'Mega iceberg' in Antarctica - One of the largest on record, released 150 billions of fresh water.

Akhil Aravind

Megaberg, the sixth-largest iceberg on record, gave 150 billion tons of freshwater every day at its height of melting. It broke off from the Larsen C Ice Shelf in Antarctica in July 2017 and measured 6,000 square kilometers then. It eventually disappeared in early 2021 near South Georgia, after floating for 3.5 years. The iceberg is said to have traveled around 4000 km in its complete lifetime.

Researchers found out that this Mega iceberg released a large amount of freshwater near South Georgia during the final phase of its life before disappearing from the earth. The sudden influx of freshwater into the ocean body worried many scientists about how such a large amount of water and nutrients will affect the marine life, ecosystem, and food chain in South Georgia.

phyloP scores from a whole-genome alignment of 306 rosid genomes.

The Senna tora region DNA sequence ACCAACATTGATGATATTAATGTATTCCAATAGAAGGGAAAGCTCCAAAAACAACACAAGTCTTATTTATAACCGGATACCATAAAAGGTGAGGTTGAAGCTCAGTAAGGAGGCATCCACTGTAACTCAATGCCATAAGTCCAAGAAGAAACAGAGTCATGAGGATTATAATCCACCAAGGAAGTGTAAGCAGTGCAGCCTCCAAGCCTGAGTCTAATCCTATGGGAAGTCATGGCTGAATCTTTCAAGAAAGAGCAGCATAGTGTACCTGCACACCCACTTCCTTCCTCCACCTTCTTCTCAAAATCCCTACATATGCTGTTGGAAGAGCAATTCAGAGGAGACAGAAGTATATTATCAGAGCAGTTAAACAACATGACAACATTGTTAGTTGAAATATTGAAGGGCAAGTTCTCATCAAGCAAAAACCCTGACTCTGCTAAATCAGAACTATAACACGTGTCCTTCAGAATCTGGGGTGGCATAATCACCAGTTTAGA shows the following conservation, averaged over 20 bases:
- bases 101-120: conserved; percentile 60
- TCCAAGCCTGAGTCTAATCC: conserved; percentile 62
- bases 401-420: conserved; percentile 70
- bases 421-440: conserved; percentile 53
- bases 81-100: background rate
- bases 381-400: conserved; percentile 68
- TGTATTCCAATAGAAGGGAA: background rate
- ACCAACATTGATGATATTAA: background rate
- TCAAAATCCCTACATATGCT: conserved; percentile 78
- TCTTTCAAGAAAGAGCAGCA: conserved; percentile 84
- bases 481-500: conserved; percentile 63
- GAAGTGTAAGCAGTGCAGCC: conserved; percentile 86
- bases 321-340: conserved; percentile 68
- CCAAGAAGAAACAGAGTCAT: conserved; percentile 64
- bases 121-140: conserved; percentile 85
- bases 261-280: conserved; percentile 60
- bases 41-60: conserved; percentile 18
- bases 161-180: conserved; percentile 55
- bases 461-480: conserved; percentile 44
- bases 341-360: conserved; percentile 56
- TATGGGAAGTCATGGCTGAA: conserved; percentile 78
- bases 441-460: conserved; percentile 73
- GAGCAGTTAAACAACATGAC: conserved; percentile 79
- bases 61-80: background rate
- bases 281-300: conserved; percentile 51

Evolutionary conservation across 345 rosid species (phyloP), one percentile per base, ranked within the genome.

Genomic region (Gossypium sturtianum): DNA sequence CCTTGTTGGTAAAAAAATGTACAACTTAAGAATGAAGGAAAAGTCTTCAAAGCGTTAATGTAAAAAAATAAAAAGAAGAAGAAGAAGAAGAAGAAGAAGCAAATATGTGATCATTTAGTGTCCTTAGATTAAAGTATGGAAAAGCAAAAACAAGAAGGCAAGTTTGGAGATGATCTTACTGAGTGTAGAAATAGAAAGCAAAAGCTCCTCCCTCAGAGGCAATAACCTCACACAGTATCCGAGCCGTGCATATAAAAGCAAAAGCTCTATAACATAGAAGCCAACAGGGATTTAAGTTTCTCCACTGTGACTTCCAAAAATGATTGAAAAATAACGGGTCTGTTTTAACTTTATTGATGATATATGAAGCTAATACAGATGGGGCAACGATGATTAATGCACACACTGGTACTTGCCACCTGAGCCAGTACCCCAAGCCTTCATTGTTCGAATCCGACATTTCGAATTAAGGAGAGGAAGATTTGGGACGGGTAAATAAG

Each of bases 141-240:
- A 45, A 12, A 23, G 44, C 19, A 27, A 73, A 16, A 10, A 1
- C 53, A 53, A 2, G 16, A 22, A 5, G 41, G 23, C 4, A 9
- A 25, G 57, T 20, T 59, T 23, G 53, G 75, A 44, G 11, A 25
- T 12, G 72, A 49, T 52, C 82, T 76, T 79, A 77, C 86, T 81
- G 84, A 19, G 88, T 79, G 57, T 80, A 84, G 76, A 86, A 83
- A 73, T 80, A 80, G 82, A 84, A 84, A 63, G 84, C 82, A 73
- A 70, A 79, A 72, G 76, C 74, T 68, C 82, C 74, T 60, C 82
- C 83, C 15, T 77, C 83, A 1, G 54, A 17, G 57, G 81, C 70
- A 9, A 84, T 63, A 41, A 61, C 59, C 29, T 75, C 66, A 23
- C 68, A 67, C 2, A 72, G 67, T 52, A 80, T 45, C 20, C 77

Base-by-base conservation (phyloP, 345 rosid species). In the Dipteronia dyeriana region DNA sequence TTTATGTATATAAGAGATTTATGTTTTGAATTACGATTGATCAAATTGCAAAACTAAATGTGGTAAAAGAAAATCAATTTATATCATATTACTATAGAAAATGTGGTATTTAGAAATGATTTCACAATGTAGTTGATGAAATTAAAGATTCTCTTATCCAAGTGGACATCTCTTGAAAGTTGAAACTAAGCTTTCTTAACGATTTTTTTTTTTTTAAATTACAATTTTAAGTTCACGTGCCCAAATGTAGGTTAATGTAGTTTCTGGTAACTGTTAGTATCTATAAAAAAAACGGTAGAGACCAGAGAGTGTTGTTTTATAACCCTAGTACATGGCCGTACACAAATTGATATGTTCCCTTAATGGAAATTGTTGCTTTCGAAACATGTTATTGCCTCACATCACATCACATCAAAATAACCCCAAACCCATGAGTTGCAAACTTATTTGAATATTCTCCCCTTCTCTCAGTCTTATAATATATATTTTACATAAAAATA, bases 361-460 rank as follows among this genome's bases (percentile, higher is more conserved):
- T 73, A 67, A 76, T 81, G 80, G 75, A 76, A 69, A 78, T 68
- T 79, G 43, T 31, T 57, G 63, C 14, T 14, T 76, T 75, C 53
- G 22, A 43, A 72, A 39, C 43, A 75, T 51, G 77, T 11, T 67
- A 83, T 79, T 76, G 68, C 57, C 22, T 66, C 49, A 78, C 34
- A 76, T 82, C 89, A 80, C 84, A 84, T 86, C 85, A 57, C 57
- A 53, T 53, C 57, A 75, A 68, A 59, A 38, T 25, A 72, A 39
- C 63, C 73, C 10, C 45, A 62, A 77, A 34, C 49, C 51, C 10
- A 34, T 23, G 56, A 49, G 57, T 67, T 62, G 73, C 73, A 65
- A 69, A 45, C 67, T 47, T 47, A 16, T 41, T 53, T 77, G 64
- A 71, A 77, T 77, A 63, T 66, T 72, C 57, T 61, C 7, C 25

A study was conducted on the melting of this iceberg, the A68a Megaberg, using five satellites to monitor its position, shape, and volume. They discovered that the Megaberg releases water at a rate of twenty-three feet per month.

Anne Braakmann-Folgmann (glaciologist from the University of Leeds) said that “This is a huge amount of meltwater, and the next thing we want to learn is whether it had a positive or negative impact on the ecosystem around South Georgia.” Anne was also the head of the study done on this Megaberg.

From the data collected, scientists are analyzing the situation for a better understanding of the route the iceberg took and how it affects marine life and the ecosystem.





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